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Encyclopedia > Paraplegia
Paraplegia
Classification & external resources
MeSH D010264

Paraplegia is an impairment in motor and/or sensory function of the lower extremities. It is usually the result of spinal cord injury or a congenital condition such as spina bifida which affects the neural elements of the spinal canal. The area of the spinal canal which is affected in paraplegia is either the thoracic, lumbar, or sacral regions. If the arms are also affected by paralysis, tetraplegia is the proper terminology. Medical Subject Headings (MeSH) is a huge controlled vocabulary (or metadata system) for the purpose of indexing journal articles and books in the life sciences. ... Spinal cord injury, or myelopathy, is a disturbance of the spinal cord that results in loss of sensation and/or mobility. ... A congenital disorder is a medical condition or defect that is present at or before birth (for example, congenital heart disease). ... Quadriplegia is caused by damage to the spinal cord at a high level (e. ...

Contents

Causes

The causes range from trauma (acute spinal cord injury: transsection or compression of the cord, usually by bone fragments from vertebral fractures) to tumors (chronic compression of the cord), myelitis transversa and multiple sclerosis.


Central Nervous System (CNS)

Any disease process affecting the corticospinal or pyrimidal tracts of the spinal cord from the thoracic spine downward may lead to paraplegia. These tracts are responsible for movement or the "instructions" for movement from the brain to the anterior horncells respectively. The most common cause of paraplegis (and all spinal cord injuries) is motor vehicle accidents. Other causes include violence, sports, cancer (tumors) involving the epidural or dural space, vertebral fractures) and myelitis transversa. Gunshot wounds to the spine, although decreasing, are one of the major causes of paraplegic spinal cord injuries (for instance, Ron Kovic, author of Born on the Fourth of July, is a paraplegic as a result of a gunshot wound suffered in the Vietnam War). Sometimes, paralysis of both legs can result from injury to the brain (bilateral injury of the motor cortex controlling the legs, e.g. due to a stroke or a brain tumor). A typical thoracic vertebra The thoracic vertebrae (vertebrae thoracales) compose the middle segment of the vertebral column, between the cervical vertebrae and the lumbar vertebrae. ... The human brain In animals, the brain (enkephalos) (Greek for in the skull), is the control center of the central nervous system, responsible for behavior. ... The anterior horn is the anterior division of the lateral ventricle of the brain. ... A diagram of a thoracic vertebra. ... Transverse myelitis is a neurologic disorder caused by a loss of the myelin encasing the spinal cord, also known as demyelination. ... This article is about the video game. ... Ron Kovic, (left) with Brian Willson at a Veterans for Peace conference. ... Born on the Fourth of July (ISBN 1888451785) is the best selling autobiography of Ron Kovic, a paralyzed Vietnam War veteran who became an anti-war activist. ... Combatants Republic of Vietnam United States Republic of Korea Thailand Australia New Zealand The Philippines National Front for the Liberation of South Vietnam Democratic Republic of Vietnam People’s Republic of China Democratic Peoples Republic of Korea Strength US 1,000,000 South Korea 300,000 Australia 48,000... Paralysed redirects here. ... To meet Wikipedias quality standards, this article or section may require cleanup. ... For other uses, see Stroke (disambiguation). ... A brain tumor is any intracranial tumor created by abnormal and uncontrolled cell division, normally either in the brain itself (neurons, glial cells (astrocytes, oligodendrocytes, ependymal cells), lymphatic tissue, blood vessels), in the cranial nerves (myelin-producing Schwann cells), in the brain envelopes (meninges), skull, pituitary and pineal gland, or...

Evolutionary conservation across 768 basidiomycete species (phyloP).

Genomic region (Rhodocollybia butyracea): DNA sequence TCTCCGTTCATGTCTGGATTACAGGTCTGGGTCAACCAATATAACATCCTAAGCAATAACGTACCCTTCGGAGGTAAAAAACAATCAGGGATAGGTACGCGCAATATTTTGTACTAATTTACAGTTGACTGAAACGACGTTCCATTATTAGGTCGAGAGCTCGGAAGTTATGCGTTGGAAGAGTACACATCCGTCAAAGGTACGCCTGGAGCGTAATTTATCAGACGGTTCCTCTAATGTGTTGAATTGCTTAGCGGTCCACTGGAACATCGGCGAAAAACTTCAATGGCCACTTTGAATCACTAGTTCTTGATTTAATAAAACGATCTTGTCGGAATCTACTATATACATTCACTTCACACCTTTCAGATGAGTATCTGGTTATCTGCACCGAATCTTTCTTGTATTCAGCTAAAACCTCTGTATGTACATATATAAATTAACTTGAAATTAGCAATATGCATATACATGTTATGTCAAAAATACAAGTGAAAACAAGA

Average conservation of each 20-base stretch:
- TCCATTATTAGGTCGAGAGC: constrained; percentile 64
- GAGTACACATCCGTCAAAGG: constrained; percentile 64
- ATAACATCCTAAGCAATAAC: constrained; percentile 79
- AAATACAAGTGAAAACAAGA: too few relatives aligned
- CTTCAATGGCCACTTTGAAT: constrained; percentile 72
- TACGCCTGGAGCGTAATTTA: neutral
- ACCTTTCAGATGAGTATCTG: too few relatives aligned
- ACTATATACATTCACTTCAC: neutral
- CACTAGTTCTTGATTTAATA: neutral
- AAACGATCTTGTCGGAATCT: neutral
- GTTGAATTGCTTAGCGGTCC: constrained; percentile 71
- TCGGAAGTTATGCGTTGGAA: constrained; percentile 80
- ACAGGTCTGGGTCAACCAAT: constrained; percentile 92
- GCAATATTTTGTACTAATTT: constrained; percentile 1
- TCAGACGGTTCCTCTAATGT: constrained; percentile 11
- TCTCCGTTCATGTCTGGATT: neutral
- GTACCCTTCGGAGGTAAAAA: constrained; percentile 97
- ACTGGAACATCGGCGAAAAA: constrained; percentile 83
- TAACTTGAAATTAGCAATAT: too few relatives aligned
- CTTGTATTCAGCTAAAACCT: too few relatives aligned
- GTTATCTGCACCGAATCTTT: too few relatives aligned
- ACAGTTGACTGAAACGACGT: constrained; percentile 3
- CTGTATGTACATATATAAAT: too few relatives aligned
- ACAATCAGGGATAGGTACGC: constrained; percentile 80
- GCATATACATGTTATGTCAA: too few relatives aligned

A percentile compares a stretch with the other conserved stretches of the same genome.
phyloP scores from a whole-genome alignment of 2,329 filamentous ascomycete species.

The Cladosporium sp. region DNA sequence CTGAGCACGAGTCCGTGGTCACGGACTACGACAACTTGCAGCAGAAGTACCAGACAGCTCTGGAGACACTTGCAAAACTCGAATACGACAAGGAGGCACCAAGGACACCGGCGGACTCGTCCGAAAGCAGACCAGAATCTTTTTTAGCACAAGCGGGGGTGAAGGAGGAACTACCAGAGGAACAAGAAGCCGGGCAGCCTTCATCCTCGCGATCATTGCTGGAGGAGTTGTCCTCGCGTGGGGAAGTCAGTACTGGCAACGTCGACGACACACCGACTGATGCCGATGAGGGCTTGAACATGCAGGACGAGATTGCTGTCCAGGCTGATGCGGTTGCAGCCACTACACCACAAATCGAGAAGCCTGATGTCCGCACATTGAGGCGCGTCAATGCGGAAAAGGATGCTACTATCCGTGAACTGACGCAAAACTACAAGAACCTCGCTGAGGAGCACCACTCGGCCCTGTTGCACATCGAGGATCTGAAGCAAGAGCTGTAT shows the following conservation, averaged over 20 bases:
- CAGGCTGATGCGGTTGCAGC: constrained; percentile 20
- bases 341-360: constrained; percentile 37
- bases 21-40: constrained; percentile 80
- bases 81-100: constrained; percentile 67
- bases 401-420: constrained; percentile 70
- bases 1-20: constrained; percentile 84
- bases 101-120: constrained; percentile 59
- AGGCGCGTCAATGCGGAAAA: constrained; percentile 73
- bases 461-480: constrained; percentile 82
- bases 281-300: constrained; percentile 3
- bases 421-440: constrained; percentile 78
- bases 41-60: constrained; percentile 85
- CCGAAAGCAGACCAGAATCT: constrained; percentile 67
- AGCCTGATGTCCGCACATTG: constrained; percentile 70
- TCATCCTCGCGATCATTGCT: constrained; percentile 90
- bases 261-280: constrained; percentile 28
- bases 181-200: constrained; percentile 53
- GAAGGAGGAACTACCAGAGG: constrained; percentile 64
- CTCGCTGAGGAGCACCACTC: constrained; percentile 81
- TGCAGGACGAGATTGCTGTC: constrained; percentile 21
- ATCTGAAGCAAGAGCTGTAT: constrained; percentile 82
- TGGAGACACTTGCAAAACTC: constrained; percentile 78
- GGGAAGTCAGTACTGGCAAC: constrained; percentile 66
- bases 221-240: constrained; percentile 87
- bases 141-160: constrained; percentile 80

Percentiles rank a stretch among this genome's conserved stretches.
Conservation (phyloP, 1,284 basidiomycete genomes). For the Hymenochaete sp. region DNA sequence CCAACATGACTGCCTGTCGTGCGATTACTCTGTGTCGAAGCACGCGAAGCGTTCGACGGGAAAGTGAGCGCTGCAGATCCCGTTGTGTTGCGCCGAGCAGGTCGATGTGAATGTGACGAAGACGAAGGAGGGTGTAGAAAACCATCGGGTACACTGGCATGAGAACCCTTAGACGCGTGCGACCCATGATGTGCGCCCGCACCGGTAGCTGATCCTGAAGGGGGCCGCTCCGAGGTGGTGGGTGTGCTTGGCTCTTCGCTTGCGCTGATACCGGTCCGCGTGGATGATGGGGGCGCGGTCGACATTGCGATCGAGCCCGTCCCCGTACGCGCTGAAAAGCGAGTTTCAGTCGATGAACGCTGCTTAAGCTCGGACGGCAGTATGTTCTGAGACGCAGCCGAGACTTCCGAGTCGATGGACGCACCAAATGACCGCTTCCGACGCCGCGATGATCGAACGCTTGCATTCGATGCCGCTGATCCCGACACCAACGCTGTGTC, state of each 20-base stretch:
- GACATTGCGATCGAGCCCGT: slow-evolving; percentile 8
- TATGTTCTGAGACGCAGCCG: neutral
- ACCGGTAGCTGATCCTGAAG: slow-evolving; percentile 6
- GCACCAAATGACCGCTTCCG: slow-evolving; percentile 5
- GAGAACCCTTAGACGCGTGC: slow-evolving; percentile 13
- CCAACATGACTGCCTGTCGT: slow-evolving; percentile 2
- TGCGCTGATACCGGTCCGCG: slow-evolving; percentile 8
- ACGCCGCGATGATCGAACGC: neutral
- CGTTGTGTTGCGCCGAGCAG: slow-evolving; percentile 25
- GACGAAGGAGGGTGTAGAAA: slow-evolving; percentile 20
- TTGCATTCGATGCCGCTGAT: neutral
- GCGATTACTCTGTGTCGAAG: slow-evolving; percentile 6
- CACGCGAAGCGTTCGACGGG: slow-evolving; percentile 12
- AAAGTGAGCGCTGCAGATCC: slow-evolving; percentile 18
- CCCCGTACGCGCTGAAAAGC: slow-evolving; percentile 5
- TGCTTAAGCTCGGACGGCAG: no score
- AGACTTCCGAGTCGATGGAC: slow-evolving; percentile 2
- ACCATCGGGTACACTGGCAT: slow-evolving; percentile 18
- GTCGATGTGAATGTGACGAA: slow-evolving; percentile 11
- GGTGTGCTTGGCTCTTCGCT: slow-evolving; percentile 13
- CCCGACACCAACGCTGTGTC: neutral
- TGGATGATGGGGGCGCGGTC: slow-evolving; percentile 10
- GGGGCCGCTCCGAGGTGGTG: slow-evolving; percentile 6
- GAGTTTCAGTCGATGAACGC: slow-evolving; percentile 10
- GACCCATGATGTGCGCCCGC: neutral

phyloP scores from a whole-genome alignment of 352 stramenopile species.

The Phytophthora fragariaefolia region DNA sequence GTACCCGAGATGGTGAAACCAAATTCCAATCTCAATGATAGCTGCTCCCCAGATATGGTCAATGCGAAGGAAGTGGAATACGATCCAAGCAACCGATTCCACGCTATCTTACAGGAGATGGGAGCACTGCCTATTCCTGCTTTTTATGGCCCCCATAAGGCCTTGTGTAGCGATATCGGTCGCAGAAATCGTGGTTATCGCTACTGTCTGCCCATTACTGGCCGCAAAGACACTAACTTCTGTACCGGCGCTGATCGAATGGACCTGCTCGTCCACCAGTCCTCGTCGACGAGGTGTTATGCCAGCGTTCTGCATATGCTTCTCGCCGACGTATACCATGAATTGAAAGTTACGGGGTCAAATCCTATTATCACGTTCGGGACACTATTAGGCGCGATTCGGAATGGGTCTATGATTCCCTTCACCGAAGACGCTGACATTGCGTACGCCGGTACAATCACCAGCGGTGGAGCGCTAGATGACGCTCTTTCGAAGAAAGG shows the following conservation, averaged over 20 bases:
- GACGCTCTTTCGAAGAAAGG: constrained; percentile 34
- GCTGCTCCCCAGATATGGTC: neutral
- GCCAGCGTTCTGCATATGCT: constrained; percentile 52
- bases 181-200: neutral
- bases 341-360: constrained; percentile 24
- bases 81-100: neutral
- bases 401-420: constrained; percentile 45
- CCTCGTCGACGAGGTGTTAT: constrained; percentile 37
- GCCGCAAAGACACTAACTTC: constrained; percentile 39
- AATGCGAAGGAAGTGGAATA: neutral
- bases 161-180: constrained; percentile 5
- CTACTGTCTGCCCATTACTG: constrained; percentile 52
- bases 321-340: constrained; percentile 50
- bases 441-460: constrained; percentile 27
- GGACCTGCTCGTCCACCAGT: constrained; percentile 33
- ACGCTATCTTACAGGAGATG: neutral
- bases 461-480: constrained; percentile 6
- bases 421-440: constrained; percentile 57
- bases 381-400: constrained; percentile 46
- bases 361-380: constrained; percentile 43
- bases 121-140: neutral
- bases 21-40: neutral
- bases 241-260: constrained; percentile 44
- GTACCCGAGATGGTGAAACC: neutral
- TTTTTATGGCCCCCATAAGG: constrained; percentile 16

Peripheral nervous system

Rarer is the type which is caused by damage to the nerves supplying the legs. This form of damage is not usually symmetrical and would not cause paraplegia, but polyneuropathy may cause paraplegia if motor fibres are affected. While in theory the arms should also be affected, the fibres that supply the legs are longer and hence more vulnerable to damage. Larry Flynt, noted pornography magnate, sustained this form of nerve damage when he was shot in a murder attempt in 1978, rendering him paraplegic. Nerves (yellow) Nerves redirects here. ... Polyneuropathy is a neurological disorder that occurs when many peripheral nerves throughout the body malfunction simultaneously. ... This article needs additional references or sources for verification. ... Porn redirects here. ... Year 1978 (MCMLXXVIII) was a common year starting on Sunday (link displays the 1978 Gregorian calendar). ...